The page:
Oldie but a goodie.  Found this 1991 chestnut.

fat-runnerPhone rings not long back. Guy on the other end pushing the idea of a Clydesdale category in the Boston Marathon (over 200 pounds / 90 kg).  Says at 6’3″ and 220 pounds he represents the Clydesdale Runners Association, runners born more gravitationally stable than the average Doheny that jogs about. While I’m trying to figure out how he got my number, he begins this “It-isn’t-fair, we’ve-been-discriminated-against” diatribe, stemming from the unreasonably harsh qualifying standards for big people at the Boston Marathon.

So I’m thinking, ‘whoa, slow down big fella’. There aren’t any handicaps in running outside those imposed by God. That’s what makes it passably acceptable, every man Jack for himself, whoever gets there first wins, meritocracy in its purest form. We start getting into handicapping for size next thing you know some group demands style points be awarded by past members of the B.A.A. board of governors. That’s all we need. Then what, synchronized running? If swimming can keep its lunch down with that lab experiment, fine, but what say we try to keep Dippidy Doo and nose clips off the roads (not to mention past members of the B.A.A. board).

All this while Clyde is flipping through his legal brief in support of special dispensation. And in short order it dawns on me, this guy is serious.

Mr. Ed, listen. Why do you want to get involved in this, anyway? Jeez, feel blessed. Need I remind you, this is running you are talking about here, the sport of dufes, geeks, and hand-to-eye spazoids. Now there’s a crowd to feel discriminated by, huh? All you ever had to do is watch Bill Rodgers play one game of volleyball – or for God sakes ever see Carl Lewis approximate Tinker Bell with a basketball – and this notion of great athlete dries up faster than yesterday’s cheese on today’s back deck.

But this horse is in stride, and keeps pouring all these tables and charts and calibrations.

“…and 1% of people under 40 years of age but over 215 pounds who run a marathon in less time than it takes NASA to launch a shuttle”…and…”it’s an insult to us heavier runners, because lighter people can throw running the Boston Marathon up in our face, yet we could, pound for pound, be better athletes.”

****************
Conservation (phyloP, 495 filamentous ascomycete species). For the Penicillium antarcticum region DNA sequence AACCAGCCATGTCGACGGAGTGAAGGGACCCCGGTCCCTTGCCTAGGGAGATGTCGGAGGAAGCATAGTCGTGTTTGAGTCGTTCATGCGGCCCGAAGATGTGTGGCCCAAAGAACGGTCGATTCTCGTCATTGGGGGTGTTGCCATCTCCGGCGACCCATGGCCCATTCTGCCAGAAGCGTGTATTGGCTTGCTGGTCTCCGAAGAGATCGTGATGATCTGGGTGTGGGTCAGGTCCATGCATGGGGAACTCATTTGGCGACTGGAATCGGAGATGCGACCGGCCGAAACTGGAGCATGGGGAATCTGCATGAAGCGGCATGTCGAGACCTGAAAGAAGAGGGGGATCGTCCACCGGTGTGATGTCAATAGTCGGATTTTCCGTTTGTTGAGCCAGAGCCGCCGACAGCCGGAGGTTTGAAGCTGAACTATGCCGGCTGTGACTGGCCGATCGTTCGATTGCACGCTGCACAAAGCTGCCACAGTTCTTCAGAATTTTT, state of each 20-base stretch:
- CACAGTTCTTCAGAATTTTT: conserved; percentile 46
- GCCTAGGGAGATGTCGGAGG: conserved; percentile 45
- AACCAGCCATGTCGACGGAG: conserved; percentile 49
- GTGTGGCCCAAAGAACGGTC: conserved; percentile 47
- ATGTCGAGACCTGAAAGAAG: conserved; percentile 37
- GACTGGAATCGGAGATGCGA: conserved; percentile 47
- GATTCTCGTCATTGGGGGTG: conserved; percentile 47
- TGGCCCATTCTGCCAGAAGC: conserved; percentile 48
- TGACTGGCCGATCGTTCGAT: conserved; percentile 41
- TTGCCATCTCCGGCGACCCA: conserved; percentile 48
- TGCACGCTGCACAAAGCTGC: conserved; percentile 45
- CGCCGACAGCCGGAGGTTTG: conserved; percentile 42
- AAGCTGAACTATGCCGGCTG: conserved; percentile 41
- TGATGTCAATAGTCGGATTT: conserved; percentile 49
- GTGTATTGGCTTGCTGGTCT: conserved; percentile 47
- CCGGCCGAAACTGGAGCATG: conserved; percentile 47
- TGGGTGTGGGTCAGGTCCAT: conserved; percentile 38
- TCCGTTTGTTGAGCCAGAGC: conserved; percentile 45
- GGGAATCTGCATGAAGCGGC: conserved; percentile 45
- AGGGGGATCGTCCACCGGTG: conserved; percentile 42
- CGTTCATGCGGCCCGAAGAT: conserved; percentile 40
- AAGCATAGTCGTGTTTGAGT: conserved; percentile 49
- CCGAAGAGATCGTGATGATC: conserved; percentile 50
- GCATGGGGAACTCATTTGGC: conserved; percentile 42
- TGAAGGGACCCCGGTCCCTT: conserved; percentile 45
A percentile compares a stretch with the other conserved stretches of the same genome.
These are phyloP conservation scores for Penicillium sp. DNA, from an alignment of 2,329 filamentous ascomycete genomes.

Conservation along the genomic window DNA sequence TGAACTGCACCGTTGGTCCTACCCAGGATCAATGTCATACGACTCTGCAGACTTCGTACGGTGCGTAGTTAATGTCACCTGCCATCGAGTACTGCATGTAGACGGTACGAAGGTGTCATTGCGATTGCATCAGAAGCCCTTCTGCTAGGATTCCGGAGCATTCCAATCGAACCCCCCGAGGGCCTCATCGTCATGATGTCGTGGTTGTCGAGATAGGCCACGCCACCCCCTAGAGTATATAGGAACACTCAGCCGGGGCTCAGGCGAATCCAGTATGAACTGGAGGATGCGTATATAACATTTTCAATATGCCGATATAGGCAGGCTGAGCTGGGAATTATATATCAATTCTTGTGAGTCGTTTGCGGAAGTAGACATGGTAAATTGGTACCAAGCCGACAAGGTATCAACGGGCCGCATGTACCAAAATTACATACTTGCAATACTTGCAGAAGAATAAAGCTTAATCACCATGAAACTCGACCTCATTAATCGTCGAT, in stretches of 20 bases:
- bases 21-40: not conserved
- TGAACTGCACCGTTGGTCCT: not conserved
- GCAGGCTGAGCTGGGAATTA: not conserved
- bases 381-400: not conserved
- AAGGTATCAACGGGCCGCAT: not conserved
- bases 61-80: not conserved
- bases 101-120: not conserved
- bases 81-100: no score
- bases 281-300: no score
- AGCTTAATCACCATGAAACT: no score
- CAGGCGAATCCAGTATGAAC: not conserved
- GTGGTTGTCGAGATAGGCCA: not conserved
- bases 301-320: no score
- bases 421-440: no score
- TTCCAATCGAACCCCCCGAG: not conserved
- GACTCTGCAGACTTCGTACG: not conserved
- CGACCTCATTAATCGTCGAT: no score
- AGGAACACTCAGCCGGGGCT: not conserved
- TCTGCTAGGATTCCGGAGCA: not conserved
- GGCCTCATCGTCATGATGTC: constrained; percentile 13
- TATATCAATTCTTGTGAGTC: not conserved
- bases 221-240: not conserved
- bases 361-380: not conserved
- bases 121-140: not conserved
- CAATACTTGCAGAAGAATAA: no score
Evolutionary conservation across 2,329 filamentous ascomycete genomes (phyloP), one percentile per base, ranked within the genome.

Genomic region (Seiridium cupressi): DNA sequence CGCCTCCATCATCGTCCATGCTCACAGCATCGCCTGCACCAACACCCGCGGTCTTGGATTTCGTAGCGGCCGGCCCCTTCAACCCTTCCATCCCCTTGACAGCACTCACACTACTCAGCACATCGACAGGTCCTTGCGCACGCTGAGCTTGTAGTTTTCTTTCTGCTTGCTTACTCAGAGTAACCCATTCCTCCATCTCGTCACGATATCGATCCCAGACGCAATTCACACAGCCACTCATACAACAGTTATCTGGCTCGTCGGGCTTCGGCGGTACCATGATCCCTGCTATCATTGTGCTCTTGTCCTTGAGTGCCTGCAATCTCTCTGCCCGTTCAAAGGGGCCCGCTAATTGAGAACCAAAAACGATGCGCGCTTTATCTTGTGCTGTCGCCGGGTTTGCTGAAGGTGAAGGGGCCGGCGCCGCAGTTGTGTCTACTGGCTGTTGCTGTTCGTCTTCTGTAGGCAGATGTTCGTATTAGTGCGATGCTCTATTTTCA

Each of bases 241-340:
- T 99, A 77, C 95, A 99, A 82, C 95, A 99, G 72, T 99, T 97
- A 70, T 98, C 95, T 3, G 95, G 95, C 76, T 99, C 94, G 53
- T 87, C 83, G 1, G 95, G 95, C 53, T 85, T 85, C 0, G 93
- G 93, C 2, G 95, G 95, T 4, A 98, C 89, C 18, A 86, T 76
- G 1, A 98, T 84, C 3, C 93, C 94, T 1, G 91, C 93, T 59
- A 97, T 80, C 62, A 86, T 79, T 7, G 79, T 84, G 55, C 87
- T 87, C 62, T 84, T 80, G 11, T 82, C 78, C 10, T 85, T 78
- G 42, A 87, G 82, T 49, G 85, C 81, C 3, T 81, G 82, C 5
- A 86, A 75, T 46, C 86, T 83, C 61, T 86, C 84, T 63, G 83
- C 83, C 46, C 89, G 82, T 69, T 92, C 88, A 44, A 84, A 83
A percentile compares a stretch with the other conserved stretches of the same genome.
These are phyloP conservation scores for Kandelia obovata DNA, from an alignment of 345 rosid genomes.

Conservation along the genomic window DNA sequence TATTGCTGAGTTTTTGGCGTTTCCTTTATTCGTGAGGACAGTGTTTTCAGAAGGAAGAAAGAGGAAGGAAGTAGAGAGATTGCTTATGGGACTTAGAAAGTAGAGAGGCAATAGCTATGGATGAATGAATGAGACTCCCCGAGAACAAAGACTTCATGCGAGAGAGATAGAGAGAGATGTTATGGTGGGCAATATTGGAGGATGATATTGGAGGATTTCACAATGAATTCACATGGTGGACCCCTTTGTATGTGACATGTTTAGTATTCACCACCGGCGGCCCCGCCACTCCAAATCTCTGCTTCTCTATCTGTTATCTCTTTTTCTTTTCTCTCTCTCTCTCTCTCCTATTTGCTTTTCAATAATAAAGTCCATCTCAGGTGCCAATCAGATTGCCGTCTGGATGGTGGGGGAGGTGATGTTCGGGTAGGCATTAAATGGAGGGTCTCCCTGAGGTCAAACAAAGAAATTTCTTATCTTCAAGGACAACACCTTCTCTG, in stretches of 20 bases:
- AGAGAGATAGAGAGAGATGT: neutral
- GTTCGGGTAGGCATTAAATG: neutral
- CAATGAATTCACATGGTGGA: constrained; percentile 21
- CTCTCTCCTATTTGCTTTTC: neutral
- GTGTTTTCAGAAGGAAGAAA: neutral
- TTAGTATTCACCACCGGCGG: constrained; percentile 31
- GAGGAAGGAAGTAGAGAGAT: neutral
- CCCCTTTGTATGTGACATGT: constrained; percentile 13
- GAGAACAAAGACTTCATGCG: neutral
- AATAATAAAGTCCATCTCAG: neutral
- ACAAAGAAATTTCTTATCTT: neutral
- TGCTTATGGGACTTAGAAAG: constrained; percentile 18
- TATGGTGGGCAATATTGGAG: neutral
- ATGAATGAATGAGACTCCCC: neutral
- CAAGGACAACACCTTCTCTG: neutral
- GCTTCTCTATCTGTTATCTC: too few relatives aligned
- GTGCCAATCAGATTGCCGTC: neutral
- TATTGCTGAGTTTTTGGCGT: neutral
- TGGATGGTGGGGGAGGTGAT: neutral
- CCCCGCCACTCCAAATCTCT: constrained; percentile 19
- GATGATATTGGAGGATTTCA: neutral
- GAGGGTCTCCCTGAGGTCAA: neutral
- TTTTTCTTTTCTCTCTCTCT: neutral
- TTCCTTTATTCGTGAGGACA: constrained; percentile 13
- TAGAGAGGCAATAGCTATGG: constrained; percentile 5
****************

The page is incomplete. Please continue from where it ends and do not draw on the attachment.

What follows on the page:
Clydesdale Assoc.Realize now this fellow admitted to 6’3″ and tipped the scales at 220. Why, exactly, is he taking crap from 140-pound shrunken chest types is beyond me.

“What do you mean, “lighter people can throw running the Boston Marathon up in your face?” Weren’t any of you  older brothers once? The second some scrawny thin-clad gets a little high and mighty and starts throwing anything in your face, just squeeze him till his ear wax pops out. Clear that problem up right now.

OK. First of all, stop bitching. Did Bobbi Gibb whine and moan that women weren’t allowed in the Boston Marathon back in 1966? Did Kathrine Switzer go all doughy when Jock Semple tried to rip her number off in `67? Or did they prove they belonged by getting out there and showing what women could do?

I know, it’s like you think all these Boston Marathon qualifying times have been Frankenstinianly masterminded in the B.A.A. basement laboratory to screw you over. Just a reminder, seen any of those MacArthur genius grants coming into the B.A.A. offices lately? (remember, this was 1991)  Exactly. So remember, destiny isn’t something you hang around and wait for, it’s something you grab by the scruff and drag back to your stall.